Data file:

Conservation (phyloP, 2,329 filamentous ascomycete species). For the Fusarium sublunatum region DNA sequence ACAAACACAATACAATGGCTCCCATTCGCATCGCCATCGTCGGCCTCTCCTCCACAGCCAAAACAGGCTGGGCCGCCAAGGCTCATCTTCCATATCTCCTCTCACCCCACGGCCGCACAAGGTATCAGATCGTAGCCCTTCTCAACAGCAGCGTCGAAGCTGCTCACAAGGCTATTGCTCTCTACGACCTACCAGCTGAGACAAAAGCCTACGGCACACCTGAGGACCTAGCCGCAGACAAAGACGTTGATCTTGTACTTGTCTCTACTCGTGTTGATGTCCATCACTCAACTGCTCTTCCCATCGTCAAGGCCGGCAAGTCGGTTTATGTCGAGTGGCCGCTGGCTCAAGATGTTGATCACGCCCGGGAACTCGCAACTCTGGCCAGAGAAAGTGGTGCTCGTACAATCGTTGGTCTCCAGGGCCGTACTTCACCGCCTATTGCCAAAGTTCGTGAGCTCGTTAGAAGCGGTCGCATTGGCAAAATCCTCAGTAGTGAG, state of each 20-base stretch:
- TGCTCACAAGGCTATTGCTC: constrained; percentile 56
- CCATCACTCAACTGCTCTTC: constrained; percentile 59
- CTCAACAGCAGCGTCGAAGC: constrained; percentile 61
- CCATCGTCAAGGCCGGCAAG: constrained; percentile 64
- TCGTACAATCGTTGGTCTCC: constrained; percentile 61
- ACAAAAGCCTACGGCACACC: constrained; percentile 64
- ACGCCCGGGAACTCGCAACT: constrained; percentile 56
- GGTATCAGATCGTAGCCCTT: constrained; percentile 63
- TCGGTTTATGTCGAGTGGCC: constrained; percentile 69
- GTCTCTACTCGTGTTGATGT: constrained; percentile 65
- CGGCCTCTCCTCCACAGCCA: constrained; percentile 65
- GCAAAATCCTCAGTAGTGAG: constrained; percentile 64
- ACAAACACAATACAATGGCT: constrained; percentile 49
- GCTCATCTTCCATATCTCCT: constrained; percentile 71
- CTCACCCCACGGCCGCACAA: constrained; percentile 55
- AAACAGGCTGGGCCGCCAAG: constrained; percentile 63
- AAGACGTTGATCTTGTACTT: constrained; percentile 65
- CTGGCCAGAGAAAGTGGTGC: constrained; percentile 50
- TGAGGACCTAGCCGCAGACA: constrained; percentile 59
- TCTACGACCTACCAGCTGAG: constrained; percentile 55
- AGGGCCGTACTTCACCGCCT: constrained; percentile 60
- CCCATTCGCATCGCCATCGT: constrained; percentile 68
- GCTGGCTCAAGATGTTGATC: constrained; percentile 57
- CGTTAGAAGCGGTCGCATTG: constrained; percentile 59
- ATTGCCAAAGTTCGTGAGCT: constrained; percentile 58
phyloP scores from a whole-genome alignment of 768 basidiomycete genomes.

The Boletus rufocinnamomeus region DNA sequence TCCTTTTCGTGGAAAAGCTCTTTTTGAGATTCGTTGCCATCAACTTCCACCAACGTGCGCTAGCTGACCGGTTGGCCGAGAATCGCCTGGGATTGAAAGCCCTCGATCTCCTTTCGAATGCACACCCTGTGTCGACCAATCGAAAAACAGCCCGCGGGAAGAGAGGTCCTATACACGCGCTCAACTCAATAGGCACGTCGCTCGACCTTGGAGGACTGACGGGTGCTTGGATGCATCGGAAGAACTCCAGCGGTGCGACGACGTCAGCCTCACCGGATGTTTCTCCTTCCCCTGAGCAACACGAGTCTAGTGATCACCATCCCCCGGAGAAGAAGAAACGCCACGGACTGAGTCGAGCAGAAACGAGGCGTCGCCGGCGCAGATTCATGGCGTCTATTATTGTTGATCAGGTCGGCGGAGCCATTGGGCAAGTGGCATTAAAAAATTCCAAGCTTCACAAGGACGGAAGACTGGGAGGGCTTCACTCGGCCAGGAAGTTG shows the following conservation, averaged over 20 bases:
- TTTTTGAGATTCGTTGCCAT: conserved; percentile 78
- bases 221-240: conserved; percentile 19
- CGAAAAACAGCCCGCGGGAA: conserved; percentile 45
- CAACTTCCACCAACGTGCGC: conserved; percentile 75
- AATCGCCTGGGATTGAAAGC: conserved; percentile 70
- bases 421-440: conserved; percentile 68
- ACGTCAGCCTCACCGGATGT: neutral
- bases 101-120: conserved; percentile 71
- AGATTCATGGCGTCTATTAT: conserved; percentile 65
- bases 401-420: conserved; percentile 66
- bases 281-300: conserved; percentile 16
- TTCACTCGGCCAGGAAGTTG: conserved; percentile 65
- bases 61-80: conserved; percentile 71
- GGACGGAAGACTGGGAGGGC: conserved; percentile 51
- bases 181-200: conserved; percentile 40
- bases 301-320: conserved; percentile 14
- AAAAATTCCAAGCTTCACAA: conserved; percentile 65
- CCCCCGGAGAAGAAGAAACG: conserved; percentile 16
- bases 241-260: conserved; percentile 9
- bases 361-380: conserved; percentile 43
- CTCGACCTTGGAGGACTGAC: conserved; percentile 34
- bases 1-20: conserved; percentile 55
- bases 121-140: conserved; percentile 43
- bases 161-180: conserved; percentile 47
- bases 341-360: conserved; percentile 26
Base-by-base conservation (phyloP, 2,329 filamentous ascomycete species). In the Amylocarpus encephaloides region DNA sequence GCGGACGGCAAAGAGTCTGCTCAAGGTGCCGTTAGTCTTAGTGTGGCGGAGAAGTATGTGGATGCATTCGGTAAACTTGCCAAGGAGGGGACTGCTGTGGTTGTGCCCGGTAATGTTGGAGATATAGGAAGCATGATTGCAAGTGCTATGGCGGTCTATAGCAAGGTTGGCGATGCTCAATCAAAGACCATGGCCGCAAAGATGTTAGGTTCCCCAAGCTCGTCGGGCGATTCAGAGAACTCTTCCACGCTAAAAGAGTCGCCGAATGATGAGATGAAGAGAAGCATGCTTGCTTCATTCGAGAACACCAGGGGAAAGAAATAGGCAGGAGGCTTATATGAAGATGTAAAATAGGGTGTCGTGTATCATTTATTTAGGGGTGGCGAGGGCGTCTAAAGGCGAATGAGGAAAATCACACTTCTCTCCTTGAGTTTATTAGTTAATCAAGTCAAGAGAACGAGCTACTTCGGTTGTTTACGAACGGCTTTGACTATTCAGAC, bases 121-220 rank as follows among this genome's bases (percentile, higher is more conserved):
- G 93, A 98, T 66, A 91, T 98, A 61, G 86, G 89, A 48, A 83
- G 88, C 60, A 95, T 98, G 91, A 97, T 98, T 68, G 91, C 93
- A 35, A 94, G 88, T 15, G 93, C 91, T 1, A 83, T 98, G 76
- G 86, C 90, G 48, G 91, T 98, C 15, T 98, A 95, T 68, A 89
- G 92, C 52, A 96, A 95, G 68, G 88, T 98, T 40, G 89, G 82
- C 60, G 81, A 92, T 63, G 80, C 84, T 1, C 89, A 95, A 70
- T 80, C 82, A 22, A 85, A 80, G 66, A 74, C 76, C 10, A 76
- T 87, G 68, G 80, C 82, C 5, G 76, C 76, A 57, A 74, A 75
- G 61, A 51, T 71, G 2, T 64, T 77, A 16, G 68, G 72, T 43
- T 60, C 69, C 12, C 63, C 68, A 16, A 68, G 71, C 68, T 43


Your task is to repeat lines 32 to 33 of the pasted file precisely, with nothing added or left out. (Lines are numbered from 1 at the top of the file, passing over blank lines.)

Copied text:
- CAACTTCCACCAACGTGCGC: conserved; percentile 75
- AATCGCCTGGGATTGAAAGC: conserved; percentile 70